On Friday morning, as National Party MPs arrived in Wellington to decide the fate of their leader, we spent three hours discussing the leadership coup on talkback.
For those who take an interest in politics, it was fun, speculating on what might happen when National met behind closed doors to decide whether the axe should fall on the incumbent Simon Bridges, or whether it would be the man who'd come out of nowhere, Todd Muller, who would carry the hopes and dreams of the party faithful into the next election.
Pronounced Muller like mulled wine, as I discovered. It seemed extraordinary to be discussing the leadership prospects of a man whose name nobody seemed to know how to pronounce. And while political wonks sat back at midday on Friday, placed their bets and passed the popcorn, it's a reminder that politics is a tough business.
These are people with feelings and it can't be pleasant to be told by your peers that you don't cut it. When Simon Bridges succeeded Bill English as the National Party leader, he seemed a good fit. Young, well, young-ish, bright, a family man – a text book Tory. But middle New Zealand didn't warm to him
Some pointed to his voice as being the problem but crikey, Helen Clark, John Key and Jacinda Ardern can mangle vowels and swallow consonants with the best of them.
The times he appeared on my radio show, to take calls from the punters, he was impressive. He had no idea what the subject of the next call would be and his grasp of policy and his recollection of facts and figures was extraordinary.
There were no flunkies there feeding him information – it was all recall. And the audience told me that they heard a different Simon to the one they saw on the television, the one who spoke in sound bites and played negative politics.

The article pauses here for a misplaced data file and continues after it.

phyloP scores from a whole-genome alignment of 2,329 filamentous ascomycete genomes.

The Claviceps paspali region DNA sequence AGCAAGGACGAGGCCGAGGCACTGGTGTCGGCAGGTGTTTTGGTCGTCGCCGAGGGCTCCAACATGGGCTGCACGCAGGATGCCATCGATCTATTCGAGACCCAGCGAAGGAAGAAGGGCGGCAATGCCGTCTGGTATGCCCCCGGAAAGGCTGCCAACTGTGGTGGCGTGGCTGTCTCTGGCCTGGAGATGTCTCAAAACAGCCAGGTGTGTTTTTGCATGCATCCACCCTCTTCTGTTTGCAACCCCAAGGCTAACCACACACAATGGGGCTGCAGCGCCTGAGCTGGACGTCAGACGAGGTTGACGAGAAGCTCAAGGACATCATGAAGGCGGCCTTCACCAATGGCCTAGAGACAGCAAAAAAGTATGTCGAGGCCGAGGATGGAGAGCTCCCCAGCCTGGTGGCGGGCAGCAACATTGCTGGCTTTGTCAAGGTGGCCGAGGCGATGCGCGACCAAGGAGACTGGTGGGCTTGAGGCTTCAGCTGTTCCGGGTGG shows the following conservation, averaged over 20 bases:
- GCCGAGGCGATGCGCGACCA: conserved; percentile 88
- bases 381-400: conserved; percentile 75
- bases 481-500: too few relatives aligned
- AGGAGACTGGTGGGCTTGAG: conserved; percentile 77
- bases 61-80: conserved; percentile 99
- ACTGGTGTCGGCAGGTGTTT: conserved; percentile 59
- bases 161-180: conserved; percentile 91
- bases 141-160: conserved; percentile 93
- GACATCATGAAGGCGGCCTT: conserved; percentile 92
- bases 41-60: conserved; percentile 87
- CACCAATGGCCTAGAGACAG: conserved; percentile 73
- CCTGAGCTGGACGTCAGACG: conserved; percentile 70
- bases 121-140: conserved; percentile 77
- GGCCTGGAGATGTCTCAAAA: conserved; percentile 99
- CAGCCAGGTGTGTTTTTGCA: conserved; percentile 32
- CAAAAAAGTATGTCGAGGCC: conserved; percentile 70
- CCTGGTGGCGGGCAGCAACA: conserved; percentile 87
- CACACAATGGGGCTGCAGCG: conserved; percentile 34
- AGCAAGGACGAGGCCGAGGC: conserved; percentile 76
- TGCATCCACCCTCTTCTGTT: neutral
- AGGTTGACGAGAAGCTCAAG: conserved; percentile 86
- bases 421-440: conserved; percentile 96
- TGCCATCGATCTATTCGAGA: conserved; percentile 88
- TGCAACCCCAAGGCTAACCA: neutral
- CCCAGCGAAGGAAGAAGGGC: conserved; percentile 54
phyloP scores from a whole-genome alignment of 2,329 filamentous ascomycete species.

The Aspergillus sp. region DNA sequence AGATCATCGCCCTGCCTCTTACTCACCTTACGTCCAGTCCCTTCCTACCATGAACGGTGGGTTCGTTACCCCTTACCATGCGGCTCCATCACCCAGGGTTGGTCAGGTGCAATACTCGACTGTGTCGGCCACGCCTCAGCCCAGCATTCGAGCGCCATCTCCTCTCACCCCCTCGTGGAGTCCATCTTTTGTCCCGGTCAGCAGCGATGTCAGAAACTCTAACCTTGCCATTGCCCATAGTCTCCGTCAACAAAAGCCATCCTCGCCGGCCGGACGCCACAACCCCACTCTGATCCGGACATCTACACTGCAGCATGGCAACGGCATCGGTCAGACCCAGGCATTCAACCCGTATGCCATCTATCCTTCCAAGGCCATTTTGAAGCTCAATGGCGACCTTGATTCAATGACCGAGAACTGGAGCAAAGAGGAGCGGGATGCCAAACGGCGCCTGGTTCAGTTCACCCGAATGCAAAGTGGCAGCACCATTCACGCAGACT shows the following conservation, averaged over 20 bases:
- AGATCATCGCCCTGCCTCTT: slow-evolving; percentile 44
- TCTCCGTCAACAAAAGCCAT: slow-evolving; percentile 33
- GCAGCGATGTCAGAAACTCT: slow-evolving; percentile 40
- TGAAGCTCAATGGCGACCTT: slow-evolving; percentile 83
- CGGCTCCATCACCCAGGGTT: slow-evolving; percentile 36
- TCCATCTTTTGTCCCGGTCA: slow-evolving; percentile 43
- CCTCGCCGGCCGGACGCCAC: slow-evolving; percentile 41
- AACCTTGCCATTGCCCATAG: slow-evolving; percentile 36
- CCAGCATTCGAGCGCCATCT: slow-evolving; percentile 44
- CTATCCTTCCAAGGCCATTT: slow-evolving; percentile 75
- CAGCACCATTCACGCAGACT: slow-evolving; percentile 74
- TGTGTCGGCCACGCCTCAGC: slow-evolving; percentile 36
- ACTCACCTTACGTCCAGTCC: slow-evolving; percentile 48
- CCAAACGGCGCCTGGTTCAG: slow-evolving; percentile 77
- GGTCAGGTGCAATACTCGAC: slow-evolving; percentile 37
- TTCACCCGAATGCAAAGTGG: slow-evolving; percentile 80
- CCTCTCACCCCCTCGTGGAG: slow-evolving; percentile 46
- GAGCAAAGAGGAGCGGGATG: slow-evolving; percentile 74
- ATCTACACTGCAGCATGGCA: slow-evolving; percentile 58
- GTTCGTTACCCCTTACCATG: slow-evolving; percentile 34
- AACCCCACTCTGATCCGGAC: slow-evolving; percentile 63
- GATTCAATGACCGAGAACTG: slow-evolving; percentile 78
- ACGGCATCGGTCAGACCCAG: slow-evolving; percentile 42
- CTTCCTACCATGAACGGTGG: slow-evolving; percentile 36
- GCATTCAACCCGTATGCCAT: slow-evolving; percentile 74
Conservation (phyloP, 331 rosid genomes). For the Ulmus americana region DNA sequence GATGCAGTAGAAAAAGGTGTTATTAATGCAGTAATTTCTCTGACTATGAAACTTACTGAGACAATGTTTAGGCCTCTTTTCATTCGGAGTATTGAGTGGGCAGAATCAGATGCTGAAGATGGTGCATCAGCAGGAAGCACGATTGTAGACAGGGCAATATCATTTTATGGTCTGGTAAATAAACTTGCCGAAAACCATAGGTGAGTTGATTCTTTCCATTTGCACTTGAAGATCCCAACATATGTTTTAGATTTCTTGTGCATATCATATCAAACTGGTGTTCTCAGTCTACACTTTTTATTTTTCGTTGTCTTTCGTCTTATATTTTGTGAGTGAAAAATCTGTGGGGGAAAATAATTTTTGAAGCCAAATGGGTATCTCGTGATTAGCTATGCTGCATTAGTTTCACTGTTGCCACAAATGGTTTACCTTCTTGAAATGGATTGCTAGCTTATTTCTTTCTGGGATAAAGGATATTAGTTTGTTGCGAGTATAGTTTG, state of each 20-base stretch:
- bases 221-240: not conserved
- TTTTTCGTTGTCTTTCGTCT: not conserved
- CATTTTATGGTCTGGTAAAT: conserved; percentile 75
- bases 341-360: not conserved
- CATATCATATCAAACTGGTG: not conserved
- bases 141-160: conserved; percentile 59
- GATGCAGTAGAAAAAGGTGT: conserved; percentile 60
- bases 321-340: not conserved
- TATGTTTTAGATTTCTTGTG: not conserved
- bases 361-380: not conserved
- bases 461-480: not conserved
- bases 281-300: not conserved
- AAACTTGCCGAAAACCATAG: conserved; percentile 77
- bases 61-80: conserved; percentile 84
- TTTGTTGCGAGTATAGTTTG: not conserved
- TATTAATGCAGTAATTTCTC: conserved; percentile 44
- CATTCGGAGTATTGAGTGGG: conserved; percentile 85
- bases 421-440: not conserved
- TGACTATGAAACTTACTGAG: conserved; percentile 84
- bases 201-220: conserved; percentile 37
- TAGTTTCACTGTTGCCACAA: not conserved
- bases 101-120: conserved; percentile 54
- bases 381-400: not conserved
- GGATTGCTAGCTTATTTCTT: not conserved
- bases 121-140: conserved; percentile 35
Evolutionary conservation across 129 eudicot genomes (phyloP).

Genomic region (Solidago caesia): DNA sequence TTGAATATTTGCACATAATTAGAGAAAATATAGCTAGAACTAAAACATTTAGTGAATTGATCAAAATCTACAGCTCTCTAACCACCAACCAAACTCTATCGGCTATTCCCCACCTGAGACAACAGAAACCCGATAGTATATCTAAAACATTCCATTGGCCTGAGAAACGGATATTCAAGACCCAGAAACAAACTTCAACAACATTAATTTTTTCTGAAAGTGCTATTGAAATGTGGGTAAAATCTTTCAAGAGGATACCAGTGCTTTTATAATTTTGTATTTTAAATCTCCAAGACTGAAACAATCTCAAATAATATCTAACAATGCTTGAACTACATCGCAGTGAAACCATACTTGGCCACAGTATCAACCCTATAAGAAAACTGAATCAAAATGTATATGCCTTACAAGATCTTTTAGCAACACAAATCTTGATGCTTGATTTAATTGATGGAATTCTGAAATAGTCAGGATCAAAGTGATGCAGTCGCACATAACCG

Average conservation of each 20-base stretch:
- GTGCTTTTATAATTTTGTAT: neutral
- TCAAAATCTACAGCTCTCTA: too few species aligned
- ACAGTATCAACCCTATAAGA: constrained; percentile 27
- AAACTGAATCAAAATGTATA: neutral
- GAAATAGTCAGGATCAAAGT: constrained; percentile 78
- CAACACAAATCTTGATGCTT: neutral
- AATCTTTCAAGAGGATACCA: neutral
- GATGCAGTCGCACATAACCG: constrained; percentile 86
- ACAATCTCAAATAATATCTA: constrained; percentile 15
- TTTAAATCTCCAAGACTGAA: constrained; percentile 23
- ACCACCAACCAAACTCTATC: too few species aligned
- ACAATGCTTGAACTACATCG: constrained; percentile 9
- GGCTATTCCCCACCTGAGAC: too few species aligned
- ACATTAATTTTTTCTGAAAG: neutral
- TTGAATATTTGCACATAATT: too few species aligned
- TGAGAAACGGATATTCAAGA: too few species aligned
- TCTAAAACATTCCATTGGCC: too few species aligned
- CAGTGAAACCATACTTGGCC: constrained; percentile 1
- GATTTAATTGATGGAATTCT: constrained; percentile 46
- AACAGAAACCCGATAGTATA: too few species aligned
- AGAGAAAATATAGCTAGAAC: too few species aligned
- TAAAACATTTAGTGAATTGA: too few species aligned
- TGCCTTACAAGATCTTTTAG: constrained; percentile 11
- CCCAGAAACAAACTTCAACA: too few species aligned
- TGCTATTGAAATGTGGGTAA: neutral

But ultimately, it wasn't enough and although Bridges' has done a good job of chairing the Epidemic Response Committee, savaging St Ashley Bloomfield was silly and counterproductive.
The polls showed National's and Bridges' approval ratings plummeting and the Nats lost their nerve. So Simon Bridges and Paula Bennett are gone and Todd Muller and Nikki Kaye are in.
Nikki Kaye is a smart, hard working, driven young woman and she will make an excellent deputy. Some of the blue rinse brigade will be clutching their pearls at the thought of a social liberal being in such a high-profile role but New Zealand has changed and Nikki Kaye represents the socially liberal, economically conservative cohort of New Zealand voters.
Those who know Todd Muller speak highly of him – they say he's a decent man, and in his first press conference, he came across as that, praising the Government's handling of the covid crisis, before questioning its ability to lead the economic recovery this country requires.
He says he believes he can lead National to victory in the upcoming election but he's got a hard job ahead of him. Jacinda Ardern and Grant Robertson have done an excellent job throughout this crisis, and although Todd Muller pointed out the lack of talent and depth in the coalition government, Ardern and Robertson don't seem to need anybody else.
It's very hard for a party to win enough votes to govern alone in this MMP environment and National has no political allies of substance it can call upon to form a coalition government – although Muller hasn't ruled out working with New Zealand First, unlike his predecessor.
And New Zealand voters very seldom chuck out a government after just one term.
Apparently, Muller has always had political ambitions and now he's one step away from fulfilling his mission. I can't help but think of that old saying though – be careful what you wish for because you might just get it.